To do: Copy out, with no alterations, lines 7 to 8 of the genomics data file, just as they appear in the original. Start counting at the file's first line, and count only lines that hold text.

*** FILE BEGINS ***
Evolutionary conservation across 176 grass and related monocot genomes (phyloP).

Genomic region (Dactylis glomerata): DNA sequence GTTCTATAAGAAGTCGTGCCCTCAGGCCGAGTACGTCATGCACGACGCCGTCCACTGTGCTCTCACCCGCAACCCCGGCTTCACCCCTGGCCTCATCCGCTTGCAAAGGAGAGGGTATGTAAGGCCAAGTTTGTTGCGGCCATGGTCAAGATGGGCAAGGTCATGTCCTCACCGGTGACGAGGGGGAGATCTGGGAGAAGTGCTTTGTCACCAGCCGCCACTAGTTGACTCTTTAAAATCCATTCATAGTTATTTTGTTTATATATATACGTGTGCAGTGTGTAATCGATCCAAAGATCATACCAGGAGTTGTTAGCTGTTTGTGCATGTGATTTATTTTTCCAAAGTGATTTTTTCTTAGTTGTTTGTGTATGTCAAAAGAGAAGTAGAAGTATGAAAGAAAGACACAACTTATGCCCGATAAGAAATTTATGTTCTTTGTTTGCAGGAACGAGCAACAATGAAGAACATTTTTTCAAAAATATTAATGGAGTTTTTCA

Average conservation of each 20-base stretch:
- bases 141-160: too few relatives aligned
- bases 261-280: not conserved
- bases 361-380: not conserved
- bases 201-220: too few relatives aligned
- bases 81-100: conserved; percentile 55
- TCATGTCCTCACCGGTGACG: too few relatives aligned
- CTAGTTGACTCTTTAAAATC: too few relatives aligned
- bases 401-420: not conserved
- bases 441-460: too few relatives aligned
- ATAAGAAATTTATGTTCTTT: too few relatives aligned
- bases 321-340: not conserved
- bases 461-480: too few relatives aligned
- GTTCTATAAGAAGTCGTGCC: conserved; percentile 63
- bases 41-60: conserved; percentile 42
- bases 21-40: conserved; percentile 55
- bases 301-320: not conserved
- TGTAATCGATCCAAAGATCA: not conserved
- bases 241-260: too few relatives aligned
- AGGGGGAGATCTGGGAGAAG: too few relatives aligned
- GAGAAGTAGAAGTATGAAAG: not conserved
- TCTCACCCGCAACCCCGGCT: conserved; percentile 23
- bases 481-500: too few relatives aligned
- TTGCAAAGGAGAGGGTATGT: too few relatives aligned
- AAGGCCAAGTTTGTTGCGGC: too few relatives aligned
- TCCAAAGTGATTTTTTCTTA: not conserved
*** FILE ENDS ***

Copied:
- bases 201-220: too few relatives aligned
- bases 81-100: conserved; percentile 55